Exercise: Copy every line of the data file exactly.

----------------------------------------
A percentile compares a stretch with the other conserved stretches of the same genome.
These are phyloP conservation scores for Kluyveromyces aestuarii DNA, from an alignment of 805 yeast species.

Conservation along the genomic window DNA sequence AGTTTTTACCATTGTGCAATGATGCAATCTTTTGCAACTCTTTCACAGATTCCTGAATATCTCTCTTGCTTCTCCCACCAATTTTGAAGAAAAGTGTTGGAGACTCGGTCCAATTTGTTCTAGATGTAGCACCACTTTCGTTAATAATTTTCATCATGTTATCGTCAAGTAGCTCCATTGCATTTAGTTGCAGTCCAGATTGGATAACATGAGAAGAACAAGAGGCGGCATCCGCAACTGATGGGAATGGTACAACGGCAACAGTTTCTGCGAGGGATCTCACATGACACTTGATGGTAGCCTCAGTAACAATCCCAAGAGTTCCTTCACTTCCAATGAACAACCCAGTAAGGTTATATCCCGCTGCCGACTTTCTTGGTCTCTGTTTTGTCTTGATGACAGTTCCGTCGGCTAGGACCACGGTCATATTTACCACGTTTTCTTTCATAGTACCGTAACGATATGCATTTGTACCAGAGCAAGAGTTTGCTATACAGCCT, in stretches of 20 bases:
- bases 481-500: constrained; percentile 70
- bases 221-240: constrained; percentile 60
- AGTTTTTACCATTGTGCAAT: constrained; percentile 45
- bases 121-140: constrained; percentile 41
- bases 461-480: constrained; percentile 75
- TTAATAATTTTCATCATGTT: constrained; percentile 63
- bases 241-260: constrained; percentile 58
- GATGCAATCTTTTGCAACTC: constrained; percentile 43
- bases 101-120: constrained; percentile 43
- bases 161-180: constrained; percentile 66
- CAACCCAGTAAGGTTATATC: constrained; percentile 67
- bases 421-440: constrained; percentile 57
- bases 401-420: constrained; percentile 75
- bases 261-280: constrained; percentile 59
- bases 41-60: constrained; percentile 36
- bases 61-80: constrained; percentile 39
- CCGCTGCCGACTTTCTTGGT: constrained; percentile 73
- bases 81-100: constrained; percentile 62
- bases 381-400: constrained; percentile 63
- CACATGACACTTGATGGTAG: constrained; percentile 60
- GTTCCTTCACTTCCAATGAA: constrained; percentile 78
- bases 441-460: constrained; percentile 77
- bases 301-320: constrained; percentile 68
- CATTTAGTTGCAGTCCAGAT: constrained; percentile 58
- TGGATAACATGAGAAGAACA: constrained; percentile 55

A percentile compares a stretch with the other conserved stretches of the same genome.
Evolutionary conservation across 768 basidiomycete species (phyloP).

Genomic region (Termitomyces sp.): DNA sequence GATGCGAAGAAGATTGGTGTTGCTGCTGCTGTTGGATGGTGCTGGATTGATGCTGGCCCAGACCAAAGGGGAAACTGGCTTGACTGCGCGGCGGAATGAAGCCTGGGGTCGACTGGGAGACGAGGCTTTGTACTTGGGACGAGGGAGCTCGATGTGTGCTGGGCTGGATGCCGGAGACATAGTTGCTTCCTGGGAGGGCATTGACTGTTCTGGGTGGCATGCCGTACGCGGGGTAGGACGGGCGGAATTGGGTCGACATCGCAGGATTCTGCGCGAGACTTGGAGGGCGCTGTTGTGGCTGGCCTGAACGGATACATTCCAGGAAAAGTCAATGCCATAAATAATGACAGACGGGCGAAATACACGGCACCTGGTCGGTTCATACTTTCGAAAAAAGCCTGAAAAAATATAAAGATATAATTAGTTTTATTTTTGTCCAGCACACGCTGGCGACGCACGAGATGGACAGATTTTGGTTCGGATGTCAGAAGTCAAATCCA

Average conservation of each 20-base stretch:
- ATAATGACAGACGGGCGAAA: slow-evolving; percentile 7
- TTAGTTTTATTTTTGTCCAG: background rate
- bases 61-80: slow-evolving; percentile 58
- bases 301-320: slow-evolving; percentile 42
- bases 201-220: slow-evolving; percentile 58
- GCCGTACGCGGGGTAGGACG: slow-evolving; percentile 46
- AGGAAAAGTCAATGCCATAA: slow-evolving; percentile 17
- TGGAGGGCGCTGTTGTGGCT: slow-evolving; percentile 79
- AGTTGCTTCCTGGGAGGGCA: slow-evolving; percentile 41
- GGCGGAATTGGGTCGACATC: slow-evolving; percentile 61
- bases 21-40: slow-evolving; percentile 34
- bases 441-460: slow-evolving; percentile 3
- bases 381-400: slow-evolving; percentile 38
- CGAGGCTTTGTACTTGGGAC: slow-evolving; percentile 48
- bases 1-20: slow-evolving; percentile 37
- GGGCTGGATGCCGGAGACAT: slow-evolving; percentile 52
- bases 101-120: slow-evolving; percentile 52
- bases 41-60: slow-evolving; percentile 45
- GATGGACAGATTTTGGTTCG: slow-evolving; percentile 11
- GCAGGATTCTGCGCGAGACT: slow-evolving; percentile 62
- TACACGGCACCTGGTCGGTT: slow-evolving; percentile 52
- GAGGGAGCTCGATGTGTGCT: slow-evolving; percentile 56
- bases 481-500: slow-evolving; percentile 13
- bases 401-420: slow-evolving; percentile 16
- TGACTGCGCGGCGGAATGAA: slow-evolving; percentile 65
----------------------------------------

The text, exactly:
A percentile compares a stretch with the other conserved stretches of the same genome.
These are phyloP conservation scores for Kluyveromyces aestuarii DNA, from an alignment of 805 yeast species.

Conservation along the genomic window DNA sequence AGTTTTTACCATTGTGCAATGATGCAATCTTTTGCAACTCTTTCACAGATTCCTGAATATCTCTCTTGCTTCTCCCACCAATTTTGAAGAAAAGTGTTGGAGACTCGGTCCAATTTGTTCTAGATGTAGCACCACTTTCGTTAATAATTTTCATCATGTTATCGTCAAGTAGCTCCATTGCATTTAGTTGCAGTCCAGATTGGATAACATGAGAAGAACAAGAGGCGGCATCCGCAACTGATGGGAATGGTACAACGGCAACAGTTTCTGCGAGGGATCTCACATGACACTTGATGGTAGCCTCAGTAACAATCCCAAGAGTTCCTTCACTTCCAATGAACAACCCAGTAAGGTTATATCCCGCTGCCGACTTTCTTGGTCTCTGTTTTGTCTTGATGACAGTTCCGTCGGCTAGGACCACGGTCATATTTACCACGTTTTCTTTCATAGTACCGTAACGATATGCATTTGTACCAGAGCAAGAGTTTGCTATACAGCCT, in stretches of 20 bases:
- bases 481-500: constrained; percentile 70
- bases 221-240: constrained; percentile 60
- AGTTTTTACCATTGTGCAAT: constrained; percentile 45
- bases 121-140: constrained; percentile 41
- bases 461-480: constrained; percentile 75
- TTAATAATTTTCATCATGTT: constrained; percentile 63
- bases 241-260: constrained; percentile 58
- GATGCAATCTTTTGCAACTC: constrained; percentile 43
- bases 101-120: constrained; percentile 43
- bases 161-180: constrained; percentile 66
- CAACCCAGTAAGGTTATATC: constrained; percentile 67
- bases 421-440: constrained; percentile 57
- bases 401-420: constrained; percentile 75
- bases 261-280: constrained; percentile 59
- bases 41-60: constrained; percentile 36
- bases 61-80: constrained; percentile 39
- CCGCTGCCGACTTTCTTGGT: constrained; percentile 73
- bases 81-100: constrained; percentile 62
- bases 381-400: constrained; percentile 63
- CACATGACACTTGATGGTAG: constrained; percentile 60
- GTTCCTTCACTTCCAATGAA: constrained; percentile 78
- bases 441-460: constrained; percentile 77
- bases 301-320: constrained; percentile 68
- CATTTAGTTGCAGTCCAGAT: constrained; percentile 58
- TGGATAACATGAGAAGAACA: constrained; percentile 55

A percentile compares a stretch with the other conserved stretches of the same genome.
Evolutionary conservation across 768 basidiomycete species (phyloP).

Genomic region (Termitomyces sp.): DNA sequence GATGCGAAGAAGATTGGTGTTGCTGCTGCTGTTGGATGGTGCTGGATTGATGCTGGCCCAGACCAAAGGGGAAACTGGCTTGACTGCGCGGCGGAATGAAGCCTGGGGTCGACTGGGAGACGAGGCTTTGTACTTGGGACGAGGGAGCTCGATGTGTGCTGGGCTGGATGCCGGAGACATAGTTGCTTCCTGGGAGGGCATTGACTGTTCTGGGTGGCATGCCGTACGCGGGGTAGGACGGGCGGAATTGGGTCGACATCGCAGGATTCTGCGCGAGACTTGGAGGGCGCTGTTGTGGCTGGCCTGAACGGATACATTCCAGGAAAAGTCAATGCCATAAATAATGACAGACGGGCGAAATACACGGCACCTGGTCGGTTCATACTTTCGAAAAAAGCCTGAAAAAATATAAAGATATAATTAGTTTTATTTTTGTCCAGCACACGCTGGCGACGCACGAGATGGACAGATTTTGGTTCGGATGTCAGAAGTCAAATCCA

Average conservation of each 20-base stretch:
- ATAATGACAGACGGGCGAAA: slow-evolving; percentile 7
- TTAGTTTTATTTTTGTCCAG: background rate
- bases 61-80: slow-evolving; percentile 58
- bases 301-320: slow-evolving; percentile 42
- bases 201-220: slow-evolving; percentile 58
- GCCGTACGCGGGGTAGGACG: slow-evolving; percentile 46
- AGGAAAAGTCAATGCCATAA: slow-evolving; percentile 17
- TGGAGGGCGCTGTTGTGGCT: slow-evolving; percentile 79
- AGTTGCTTCCTGGGAGGGCA: slow-evolving; percentile 41
- GGCGGAATTGGGTCGACATC: slow-evolving; percentile 61
- bases 21-40: slow-evolving; percentile 34
- bases 441-460: slow-evolving; percentile 3
- bases 381-400: slow-evolving; percentile 38
- CGAGGCTTTGTACTTGGGAC: slow-evolving; percentile 48
- bases 1-20: slow-evolving; percentile 37
- GGGCTGGATGCCGGAGACAT: slow-evolving; percentile 52
- bases 101-120: slow-evolving; percentile 52
- bases 41-60: slow-evolving; percentile 45
- GATGGACAGATTTTGGTTCG: slow-evolving; percentile 11
- GCAGGATTCTGCGCGAGACT: slow-evolving; percentile 62
- TACACGGCACCTGGTCGGTT: slow-evolving; percentile 52
- GAGGGAGCTCGATGTGTGCT: slow-evolving; percentile 56
- bases 481-500: slow-evolving; percentile 13
- bases 401-420: slow-evolving; percentile 16
- TGACTGCGCGGCGGAATGAA: slow-evolving; percentile 65